Mindful Reviewing

“Mindfulness” is getting to be a bit of a buzzword, I think. But I have found that I’m learning a lot from my study of it, and it’s certainly guiding me as I see and write about plays these days.

Now, I’ve always been a proponent of generous, compassionate reviewing. When we would bring new squad members on each summer to help us cover the FringeNYC festival, the main tenet I would share was always this: Remember, they didn’t put the show up just to annoy you.

The idea, of course, was to add some distance; to remind ourselves both not to personalize the experience and not to make any assumptions about it. Making theater is very hard work, and that is worthy of our respect and our attention.

Today, as I move to a post-reviewing mindset when I write about theater, I think a lot about a concept that underpins mindfulness: don’t want this show to be something else. This play or musical or performance is whatever IT IS, which may not be what you would like it to be. Wishing for it to change is unproductive.

We are so used to multi-tasking and distracting ourselves these days, and seeing live theater offers a rare but needed opportunity for authentic presence. Be in the room with the show, and let the experience happen as it will. Don’t judge. Don’t second guess. Don’t wish for something else. Take it on its own terms, as it is.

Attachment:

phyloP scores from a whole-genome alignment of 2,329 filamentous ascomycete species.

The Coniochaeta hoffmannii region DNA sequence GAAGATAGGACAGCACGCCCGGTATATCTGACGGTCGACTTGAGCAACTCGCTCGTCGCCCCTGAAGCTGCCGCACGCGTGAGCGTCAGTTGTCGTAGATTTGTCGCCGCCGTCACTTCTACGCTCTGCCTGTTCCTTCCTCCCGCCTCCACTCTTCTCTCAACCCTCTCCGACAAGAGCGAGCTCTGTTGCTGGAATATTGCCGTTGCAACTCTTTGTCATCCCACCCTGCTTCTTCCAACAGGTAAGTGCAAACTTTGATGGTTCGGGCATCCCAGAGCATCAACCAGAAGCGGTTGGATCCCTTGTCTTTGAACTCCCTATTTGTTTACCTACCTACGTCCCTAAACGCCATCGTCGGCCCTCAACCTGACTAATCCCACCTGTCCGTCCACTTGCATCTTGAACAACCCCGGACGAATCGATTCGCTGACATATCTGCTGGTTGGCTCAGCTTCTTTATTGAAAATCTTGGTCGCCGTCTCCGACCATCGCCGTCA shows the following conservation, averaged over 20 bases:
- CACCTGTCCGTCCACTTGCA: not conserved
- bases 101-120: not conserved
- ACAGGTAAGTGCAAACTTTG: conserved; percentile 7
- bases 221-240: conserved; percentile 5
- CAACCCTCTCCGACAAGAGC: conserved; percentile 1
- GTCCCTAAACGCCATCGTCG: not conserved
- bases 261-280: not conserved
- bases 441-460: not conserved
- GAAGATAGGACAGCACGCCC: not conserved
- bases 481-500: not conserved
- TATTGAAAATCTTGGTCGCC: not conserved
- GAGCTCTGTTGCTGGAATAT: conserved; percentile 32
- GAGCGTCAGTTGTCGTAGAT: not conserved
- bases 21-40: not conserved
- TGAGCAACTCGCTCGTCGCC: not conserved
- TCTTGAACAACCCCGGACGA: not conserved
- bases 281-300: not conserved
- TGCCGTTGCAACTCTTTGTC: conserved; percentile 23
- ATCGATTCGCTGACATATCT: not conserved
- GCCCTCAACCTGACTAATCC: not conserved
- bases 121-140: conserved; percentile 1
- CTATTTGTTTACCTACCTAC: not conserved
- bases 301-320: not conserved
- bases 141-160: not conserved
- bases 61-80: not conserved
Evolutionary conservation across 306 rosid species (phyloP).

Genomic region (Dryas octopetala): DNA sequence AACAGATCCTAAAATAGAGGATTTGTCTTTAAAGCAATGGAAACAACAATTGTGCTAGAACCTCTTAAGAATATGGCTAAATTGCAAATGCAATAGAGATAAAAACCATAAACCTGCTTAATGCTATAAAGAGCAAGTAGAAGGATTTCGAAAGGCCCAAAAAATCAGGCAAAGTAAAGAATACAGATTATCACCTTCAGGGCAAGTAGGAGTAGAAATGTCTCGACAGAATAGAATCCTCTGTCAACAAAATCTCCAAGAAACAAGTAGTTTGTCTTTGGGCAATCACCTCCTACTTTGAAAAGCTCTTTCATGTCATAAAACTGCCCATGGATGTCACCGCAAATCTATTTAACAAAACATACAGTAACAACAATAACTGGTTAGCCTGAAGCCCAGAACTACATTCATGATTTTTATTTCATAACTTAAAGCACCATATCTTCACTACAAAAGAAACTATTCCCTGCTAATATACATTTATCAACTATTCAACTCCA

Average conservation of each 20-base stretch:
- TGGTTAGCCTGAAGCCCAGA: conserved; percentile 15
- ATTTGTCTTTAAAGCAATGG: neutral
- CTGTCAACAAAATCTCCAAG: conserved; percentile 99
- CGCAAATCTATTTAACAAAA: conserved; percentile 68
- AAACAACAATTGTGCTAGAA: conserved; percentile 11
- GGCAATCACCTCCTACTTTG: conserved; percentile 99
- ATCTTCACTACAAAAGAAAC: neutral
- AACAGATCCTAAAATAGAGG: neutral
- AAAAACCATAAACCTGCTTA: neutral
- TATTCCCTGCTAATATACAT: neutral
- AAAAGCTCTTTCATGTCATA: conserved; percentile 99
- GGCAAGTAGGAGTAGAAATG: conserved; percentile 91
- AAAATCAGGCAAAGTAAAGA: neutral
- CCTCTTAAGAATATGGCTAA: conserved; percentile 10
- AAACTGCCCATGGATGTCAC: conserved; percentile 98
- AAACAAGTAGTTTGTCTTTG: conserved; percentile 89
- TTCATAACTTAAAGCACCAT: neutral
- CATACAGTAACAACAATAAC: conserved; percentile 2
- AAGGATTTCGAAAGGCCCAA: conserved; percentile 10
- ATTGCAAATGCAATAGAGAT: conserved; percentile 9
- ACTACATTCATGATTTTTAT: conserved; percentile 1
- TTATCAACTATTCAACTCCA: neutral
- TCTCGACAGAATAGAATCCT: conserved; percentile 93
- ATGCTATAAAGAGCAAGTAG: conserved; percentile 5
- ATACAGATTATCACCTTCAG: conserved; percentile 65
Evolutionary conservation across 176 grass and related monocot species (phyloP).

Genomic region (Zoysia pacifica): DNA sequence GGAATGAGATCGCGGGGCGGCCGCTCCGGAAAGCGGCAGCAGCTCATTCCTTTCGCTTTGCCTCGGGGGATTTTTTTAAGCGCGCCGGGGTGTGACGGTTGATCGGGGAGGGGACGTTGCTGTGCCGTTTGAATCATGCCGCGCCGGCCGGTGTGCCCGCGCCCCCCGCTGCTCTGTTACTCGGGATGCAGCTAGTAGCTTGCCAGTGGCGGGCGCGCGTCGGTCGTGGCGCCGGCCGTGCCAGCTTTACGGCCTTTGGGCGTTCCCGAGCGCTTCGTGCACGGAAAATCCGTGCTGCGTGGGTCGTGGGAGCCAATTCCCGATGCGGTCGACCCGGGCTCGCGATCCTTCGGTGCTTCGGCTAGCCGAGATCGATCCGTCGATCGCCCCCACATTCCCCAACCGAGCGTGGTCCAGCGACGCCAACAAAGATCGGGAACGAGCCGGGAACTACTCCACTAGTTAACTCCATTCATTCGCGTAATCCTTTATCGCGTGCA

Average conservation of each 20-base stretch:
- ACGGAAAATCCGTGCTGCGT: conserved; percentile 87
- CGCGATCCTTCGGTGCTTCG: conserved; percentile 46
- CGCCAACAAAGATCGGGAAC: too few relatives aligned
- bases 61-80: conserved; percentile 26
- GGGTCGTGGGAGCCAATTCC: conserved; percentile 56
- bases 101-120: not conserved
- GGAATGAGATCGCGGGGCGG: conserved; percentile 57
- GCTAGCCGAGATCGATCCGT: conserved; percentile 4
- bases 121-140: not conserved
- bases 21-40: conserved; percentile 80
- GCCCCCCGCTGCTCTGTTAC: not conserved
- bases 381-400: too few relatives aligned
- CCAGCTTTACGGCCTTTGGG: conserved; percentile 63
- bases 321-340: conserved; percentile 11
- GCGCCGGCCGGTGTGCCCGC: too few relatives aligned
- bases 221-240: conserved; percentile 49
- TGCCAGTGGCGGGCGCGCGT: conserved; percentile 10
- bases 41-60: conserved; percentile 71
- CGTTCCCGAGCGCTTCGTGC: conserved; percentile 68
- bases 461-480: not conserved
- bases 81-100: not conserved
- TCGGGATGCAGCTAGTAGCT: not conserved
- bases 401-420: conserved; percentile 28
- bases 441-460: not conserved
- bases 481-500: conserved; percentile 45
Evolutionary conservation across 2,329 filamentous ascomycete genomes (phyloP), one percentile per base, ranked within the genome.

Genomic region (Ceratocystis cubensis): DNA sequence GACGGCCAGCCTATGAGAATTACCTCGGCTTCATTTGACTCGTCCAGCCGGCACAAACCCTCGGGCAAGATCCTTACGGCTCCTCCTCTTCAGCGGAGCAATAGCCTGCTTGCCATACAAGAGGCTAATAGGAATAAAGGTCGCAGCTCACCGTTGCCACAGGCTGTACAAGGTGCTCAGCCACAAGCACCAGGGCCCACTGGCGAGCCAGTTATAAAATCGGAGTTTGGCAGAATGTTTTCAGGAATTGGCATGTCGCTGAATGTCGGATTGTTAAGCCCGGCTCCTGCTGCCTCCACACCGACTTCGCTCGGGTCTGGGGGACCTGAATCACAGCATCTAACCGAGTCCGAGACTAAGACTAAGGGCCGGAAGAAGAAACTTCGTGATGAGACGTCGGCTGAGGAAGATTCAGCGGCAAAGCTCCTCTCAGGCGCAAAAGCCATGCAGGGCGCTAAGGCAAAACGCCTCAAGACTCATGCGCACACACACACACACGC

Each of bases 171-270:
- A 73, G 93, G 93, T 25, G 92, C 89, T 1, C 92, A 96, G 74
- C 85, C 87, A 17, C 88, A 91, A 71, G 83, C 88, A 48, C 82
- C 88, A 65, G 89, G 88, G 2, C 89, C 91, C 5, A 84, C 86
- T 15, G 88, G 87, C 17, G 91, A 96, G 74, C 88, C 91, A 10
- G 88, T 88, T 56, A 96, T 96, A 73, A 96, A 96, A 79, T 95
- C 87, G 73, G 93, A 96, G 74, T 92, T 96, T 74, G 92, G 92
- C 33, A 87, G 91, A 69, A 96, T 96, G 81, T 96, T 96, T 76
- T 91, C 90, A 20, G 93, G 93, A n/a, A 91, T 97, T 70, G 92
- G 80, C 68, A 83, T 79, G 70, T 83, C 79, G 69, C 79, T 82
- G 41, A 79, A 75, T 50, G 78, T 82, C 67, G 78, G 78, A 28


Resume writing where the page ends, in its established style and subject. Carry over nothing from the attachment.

And here’s how to write about it:

  • Talk about what happened.
  • What occurred on that stage?
  • How did it make you feel?
  • What did it make you think about?
  • What did you do after you left: Did you talk about it (what did you say)? Did you google something when you got home?
  • Did you learn something?
  • What has this experience done to you?

You’ll note that the preceding set of questions does not include things like: was the lighting good? Why do you think the creators made such-and-such a choice? Was this performance better than that one? Because, none of that matters. What matters is what happened to you—your experience. If you sustained a mindful attitude during the show, then you’re bound to have had an experience, and I for one will want to know what it was like.

Here are a couple of reviews that I think exemplify some of the ideas outlined here:

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